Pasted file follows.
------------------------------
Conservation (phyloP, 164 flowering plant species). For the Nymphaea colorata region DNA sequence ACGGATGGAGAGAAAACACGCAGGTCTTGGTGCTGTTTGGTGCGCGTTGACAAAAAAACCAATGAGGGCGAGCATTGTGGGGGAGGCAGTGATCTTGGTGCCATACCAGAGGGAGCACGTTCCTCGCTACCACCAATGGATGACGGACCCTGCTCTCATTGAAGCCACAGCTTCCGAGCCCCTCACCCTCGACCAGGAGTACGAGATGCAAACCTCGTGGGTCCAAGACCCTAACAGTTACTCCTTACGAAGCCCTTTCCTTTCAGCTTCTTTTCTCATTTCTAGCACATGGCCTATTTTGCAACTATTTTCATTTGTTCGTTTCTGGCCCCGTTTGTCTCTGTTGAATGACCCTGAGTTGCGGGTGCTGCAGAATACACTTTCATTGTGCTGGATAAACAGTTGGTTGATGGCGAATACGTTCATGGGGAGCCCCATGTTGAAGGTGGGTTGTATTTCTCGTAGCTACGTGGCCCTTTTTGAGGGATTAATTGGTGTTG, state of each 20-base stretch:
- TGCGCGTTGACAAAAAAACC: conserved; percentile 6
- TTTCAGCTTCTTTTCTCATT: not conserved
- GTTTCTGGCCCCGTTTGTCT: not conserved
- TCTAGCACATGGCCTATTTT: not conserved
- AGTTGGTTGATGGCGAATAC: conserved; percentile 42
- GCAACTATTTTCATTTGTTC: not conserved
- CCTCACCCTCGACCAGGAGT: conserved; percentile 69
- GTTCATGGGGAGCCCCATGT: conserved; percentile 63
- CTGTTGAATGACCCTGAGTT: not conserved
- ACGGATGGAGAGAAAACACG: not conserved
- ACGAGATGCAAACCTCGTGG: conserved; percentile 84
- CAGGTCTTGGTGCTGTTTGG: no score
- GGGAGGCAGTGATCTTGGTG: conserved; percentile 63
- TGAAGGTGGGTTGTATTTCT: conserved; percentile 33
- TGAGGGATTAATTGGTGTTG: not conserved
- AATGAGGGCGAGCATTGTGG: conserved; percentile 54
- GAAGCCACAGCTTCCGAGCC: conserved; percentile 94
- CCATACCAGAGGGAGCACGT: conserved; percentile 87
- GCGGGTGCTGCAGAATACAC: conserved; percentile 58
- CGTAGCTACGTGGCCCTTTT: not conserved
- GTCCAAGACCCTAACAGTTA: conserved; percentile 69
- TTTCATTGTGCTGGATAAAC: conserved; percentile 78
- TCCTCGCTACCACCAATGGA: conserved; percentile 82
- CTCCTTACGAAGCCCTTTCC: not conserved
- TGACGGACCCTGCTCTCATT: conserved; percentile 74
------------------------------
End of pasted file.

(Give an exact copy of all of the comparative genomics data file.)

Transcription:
Conservation (phyloP, 164 flowering plant species). For the Nymphaea colorata region DNA sequence ACGGATGGAGAGAAAACACGCAGGTCTTGGTGCTGTTTGGTGCGCGTTGACAAAAAAACCAATGAGGGCGAGCATTGTGGGGGAGGCAGTGATCTTGGTGCCATACCAGAGGGAGCACGTTCCTCGCTACCACCAATGGATGACGGACCCTGCTCTCATTGAAGCCACAGCTTCCGAGCCCCTCACCCTCGACCAGGAGTACGAGATGCAAACCTCGTGGGTCCAAGACCCTAACAGTTACTCCTTACGAAGCCCTTTCCTTTCAGCTTCTTTTCTCATTTCTAGCACATGGCCTATTTTGCAACTATTTTCATTTGTTCGTTTCTGGCCCCGTTTGTCTCTGTTGAATGACCCTGAGTTGCGGGTGCTGCAGAATACACTTTCATTGTGCTGGATAAACAGTTGGTTGATGGCGAATACGTTCATGGGGAGCCCCATGTTGAAGGTGGGTTGTATTTCTCGTAGCTACGTGGCCCTTTTTGAGGGATTAATTGGTGTTG, state of each 20-base stretch:
- TGCGCGTTGACAAAAAAACC: conserved; percentile 6
- TTTCAGCTTCTTTTCTCATT: not conserved
- GTTTCTGGCCCCGTTTGTCT: not conserved
- TCTAGCACATGGCCTATTTT: not conserved
- AGTTGGTTGATGGCGAATAC: conserved; percentile 42
- GCAACTATTTTCATTTGTTC: not conserved
- CCTCACCCTCGACCAGGAGT: conserved; percentile 69
- GTTCATGGGGAGCCCCATGT: conserved; percentile 63
- CTGTTGAATGACCCTGAGTT: not conserved
- ACGGATGGAGAGAAAACACG: not conserved
- ACGAGATGCAAACCTCGTGG: conserved; percentile 84
- CAGGTCTTGGTGCTGTTTGG: no score
- GGGAGGCAGTGATCTTGGTG: conserved; percentile 63
- TGAAGGTGGGTTGTATTTCT: conserved; percentile 33
- TGAGGGATTAATTGGTGTTG: not conserved
- AATGAGGGCGAGCATTGTGG: conserved; percentile 54
- GAAGCCACAGCTTCCGAGCC: conserved; percentile 94
- CCATACCAGAGGGAGCACGT: conserved; percentile 87
- GCGGGTGCTGCAGAATACAC: conserved; percentile 58
- CGTAGCTACGTGGCCCTTTT: not conserved
- GTCCAAGACCCTAACAGTTA: conserved; percentile 69
- TTTCATTGTGCTGGATAAAC: conserved; percentile 78
- TCCTCGCTACCACCAATGGA: conserved; percentile 82
- CTCCTTACGAAGCCCTTTCC: not conserved
- TGACGGACCCTGCTCTCATT: conserved; percentile 74